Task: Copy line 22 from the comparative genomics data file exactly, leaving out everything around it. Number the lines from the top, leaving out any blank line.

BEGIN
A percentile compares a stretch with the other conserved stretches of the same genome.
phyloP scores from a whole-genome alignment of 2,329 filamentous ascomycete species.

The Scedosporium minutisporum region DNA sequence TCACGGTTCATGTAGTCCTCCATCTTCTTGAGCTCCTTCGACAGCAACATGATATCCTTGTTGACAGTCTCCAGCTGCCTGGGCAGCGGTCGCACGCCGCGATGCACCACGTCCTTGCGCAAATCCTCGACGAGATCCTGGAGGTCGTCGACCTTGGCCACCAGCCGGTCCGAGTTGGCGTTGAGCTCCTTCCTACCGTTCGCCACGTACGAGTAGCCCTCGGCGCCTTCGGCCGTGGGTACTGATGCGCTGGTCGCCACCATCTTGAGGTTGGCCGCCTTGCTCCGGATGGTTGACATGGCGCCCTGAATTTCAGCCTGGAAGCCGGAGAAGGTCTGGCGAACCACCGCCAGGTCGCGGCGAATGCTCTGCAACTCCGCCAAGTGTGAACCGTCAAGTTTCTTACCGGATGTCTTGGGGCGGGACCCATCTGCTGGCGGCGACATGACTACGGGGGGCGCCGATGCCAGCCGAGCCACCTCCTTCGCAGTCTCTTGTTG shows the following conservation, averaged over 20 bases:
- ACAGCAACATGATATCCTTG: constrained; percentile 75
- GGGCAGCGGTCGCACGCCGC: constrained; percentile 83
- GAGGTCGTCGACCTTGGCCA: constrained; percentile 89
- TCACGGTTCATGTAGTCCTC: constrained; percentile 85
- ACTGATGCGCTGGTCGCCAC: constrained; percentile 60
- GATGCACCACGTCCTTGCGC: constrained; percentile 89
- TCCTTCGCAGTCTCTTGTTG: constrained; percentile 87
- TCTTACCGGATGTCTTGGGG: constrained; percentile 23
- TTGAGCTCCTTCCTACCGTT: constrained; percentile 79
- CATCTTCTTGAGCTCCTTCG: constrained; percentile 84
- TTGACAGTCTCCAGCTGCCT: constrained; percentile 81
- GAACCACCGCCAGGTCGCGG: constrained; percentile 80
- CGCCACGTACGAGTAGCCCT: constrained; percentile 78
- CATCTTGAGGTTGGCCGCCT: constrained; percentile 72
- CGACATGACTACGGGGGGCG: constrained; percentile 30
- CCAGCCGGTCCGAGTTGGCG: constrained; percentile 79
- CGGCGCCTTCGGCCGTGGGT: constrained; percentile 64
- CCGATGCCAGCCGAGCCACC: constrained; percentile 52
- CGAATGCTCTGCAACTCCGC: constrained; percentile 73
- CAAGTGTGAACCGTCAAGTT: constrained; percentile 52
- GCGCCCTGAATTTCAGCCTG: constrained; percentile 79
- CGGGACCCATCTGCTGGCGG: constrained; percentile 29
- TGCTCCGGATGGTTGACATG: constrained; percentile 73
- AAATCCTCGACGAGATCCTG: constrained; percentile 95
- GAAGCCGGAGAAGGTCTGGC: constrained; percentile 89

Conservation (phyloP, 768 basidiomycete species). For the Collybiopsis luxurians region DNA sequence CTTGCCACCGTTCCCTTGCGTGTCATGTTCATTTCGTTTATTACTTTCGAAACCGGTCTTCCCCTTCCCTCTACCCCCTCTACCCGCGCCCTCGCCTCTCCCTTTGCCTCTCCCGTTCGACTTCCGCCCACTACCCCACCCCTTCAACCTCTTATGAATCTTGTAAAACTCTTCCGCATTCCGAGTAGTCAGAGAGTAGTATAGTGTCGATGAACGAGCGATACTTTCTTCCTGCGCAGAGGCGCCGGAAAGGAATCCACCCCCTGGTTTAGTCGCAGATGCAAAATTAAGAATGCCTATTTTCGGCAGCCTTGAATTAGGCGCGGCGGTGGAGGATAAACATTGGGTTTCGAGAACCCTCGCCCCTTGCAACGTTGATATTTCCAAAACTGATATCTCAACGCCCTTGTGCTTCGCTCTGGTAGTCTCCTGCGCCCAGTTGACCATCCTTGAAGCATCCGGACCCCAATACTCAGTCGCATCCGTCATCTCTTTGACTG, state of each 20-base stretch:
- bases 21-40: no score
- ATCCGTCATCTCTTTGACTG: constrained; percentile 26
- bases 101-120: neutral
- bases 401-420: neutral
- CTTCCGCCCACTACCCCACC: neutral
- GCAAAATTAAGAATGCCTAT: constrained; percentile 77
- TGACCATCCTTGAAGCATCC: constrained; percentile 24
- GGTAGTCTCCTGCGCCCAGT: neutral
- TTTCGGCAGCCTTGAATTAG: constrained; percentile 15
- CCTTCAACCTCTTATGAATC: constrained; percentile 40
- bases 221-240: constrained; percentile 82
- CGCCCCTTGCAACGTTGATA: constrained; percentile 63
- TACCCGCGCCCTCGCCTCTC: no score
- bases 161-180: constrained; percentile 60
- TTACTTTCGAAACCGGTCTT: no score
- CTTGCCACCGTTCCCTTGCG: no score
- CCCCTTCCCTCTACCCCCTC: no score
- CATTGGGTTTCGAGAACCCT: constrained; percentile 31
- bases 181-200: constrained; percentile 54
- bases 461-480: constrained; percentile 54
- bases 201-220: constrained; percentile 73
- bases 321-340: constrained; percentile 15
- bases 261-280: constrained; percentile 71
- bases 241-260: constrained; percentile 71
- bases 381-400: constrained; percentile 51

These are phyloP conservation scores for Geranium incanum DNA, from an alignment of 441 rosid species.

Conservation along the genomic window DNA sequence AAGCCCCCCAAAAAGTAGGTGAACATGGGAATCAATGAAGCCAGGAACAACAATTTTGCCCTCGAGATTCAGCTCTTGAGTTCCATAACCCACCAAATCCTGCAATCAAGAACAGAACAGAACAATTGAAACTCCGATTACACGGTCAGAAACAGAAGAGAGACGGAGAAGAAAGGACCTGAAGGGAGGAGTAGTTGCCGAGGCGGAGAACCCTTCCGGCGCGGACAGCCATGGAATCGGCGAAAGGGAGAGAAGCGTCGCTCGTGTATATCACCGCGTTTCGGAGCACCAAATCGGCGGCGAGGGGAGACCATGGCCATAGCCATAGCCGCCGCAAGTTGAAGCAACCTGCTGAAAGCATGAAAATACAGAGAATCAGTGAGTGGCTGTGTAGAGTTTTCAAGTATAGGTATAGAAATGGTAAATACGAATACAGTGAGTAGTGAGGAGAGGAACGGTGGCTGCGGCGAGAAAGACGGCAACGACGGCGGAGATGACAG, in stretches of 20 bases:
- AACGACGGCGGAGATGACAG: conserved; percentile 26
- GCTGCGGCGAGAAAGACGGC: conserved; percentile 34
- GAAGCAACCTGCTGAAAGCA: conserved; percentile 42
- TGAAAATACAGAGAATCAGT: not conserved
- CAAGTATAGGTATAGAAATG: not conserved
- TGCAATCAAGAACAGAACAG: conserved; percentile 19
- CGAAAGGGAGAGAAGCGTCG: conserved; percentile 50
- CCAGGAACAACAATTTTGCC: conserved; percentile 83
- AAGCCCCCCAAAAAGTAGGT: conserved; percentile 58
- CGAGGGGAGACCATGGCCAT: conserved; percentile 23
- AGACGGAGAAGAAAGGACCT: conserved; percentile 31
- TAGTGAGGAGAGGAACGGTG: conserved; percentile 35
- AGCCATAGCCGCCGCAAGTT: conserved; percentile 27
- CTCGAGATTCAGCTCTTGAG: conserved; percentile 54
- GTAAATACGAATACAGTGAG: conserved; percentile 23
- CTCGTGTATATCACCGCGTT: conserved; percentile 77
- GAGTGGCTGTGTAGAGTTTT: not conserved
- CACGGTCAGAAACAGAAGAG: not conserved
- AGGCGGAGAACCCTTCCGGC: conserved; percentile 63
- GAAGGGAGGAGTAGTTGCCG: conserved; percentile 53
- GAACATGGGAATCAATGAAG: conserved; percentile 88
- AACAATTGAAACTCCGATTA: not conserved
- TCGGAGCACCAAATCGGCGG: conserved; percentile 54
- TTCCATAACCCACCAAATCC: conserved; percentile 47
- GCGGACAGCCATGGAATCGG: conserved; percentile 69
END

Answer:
- CGAATGCTCTGCAACTCCGC: constrained; percentile 73